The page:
Excellencies, Distinguished delegates, dear colleagues,
First of all, let me extend my gratitude to Norway for this initiative and to all of you for your presence at this briefing. I am pleased to have this opportunity to discuss this topic with you just as Member States begin to engage in negotiations that will shape the outcome of the forthcoming UN Conference on Sustainable Development (Rio+20).
The stakes are high and so are the expectations. Rio+20 needs to set out a convincing plan for meeting our goals with regard to sustainable development, a greener economy and effective poverty eradication.
The world cannot afford Rio+20 to be seen as just another conference at which words are traded and empty promises made. The plan adopted at Rio must be credible and must lead to meaningful follow-up.
It should also be firmly rooted, we believe, in human rights. Not just because we can all agree that human rights are a good thing. But because human rights reflect human aspirations. And because the set of international human rights standards that we have developed over the past sixty years provide the best, in fact the only, legally binding framework capable of turning those aspirations into reality.
And around the world, the global economic and financial crisis has made its effects known, driving millions of people into unemployment and poverty. The real consequences of the crisis and the greatest burden has fallen on the poorest and most marginalized. The rights of women and youth have been particularly at risk.
The need for an approach to development that is anchored in human rights is demanded in the streets of cities and towns around the world - from Tunis, to Cairo, Rome, New York and beyond. We know that progress on human rights is instrumental in creating dynamic, peaceful societies. Poverty, discrimination and violence feed on each other.
To break this cycle of poverty, discrimination and violence, we must weave human rights into the work carried out right across the UN system – from sustainable development to peace and security. The three pillars of the United Nations Organization, peace and security, development and human rights are interlinked and mutually reinforcing.
As the first round of the informal negotiations of the Rio+20 Outcome Document takes place this week, 22 of the Human Rights Council’s special procedures mandate-holders have issued, jointly, an open letter to the Governments of the world, calling for transformative changes to be agreed at Rio, based on universally-agreed international human rights norms and standards.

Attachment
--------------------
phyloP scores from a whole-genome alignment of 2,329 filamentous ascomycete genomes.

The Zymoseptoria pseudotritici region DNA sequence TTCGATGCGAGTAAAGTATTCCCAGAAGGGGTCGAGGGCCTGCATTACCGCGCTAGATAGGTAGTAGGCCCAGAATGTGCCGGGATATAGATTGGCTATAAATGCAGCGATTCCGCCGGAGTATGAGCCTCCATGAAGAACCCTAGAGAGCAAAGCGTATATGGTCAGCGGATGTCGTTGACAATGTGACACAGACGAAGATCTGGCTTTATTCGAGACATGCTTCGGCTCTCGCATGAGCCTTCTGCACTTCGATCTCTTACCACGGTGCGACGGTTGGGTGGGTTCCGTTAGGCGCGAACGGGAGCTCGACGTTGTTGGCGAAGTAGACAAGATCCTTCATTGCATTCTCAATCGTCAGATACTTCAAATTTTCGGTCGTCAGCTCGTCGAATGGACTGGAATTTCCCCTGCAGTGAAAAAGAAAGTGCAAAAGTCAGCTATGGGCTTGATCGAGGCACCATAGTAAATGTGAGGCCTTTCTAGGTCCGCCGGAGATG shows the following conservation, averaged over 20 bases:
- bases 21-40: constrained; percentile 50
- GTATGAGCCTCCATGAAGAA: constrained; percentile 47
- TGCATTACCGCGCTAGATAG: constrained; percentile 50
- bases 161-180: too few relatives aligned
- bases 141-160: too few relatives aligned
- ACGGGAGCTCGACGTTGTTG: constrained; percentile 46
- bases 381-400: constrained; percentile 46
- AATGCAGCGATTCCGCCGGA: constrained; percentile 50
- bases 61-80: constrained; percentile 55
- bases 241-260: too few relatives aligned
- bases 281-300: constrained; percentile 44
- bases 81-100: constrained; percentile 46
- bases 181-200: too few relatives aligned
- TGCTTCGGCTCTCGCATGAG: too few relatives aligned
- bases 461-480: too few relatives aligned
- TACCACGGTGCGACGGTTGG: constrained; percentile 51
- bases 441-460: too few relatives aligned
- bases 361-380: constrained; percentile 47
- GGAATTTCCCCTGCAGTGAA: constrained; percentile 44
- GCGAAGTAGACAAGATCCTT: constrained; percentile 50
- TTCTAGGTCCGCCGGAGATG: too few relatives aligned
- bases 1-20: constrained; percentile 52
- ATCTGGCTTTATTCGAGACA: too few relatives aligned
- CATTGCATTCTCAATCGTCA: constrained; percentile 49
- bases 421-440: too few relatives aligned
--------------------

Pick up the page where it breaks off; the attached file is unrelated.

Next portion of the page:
These independent experts have further called a double accountability mechanism. This could include the creation of a new State-led peer review mechanism, similar to the Human Rights Council’s Universal Periodic Review, at the international level, combined with independent monitoring at the national level, to evaluate progress towards achieving the Sustainable Development Goals.
But if Rio+20 offers opportunities for progress, there is always the risk to be guarded against that we could see some backing away from previously agreed commitments in certain areas. Just this morning, in a statement to mark World Water Day, the UN Water and Sanitation Expert warned that some States are apparently proposing the removal from the Rio+20 draft Outcome Document of an explicit reference to the right to water and sanitation. She is calling on Member States not to re-negotiate earlier decisions as the right to water and sanitation, which are also reflected explicitly in pertinent resolutions of the UN General Assembly and the Human Rights Council.
As you know, in 2009, at the request of the Secretary General to institutionalize the mainstreaming of human rights in the UN’s development work, the UN Development Group established a human rights mainstreaming mechanism. This mechanism, aims to mainstream human rights into UN operational activities for development. It is chaired by OHCHR with a rotating Co-Chair – this year, UNICEF.
The HRM organized a policy retreat last month in New York, with Rio+20 very much in mind. I am sure Mr. Richard Morgan, the Co-Chair of the HRM on behalf of UNICEF, will be able to say something about the retreat and some of the ideas that emerged from the substantive discussions around Rio +20 when he speaks to you in a moment.
For now, I will end my remarks here and look forward to our further discussion of this important subject.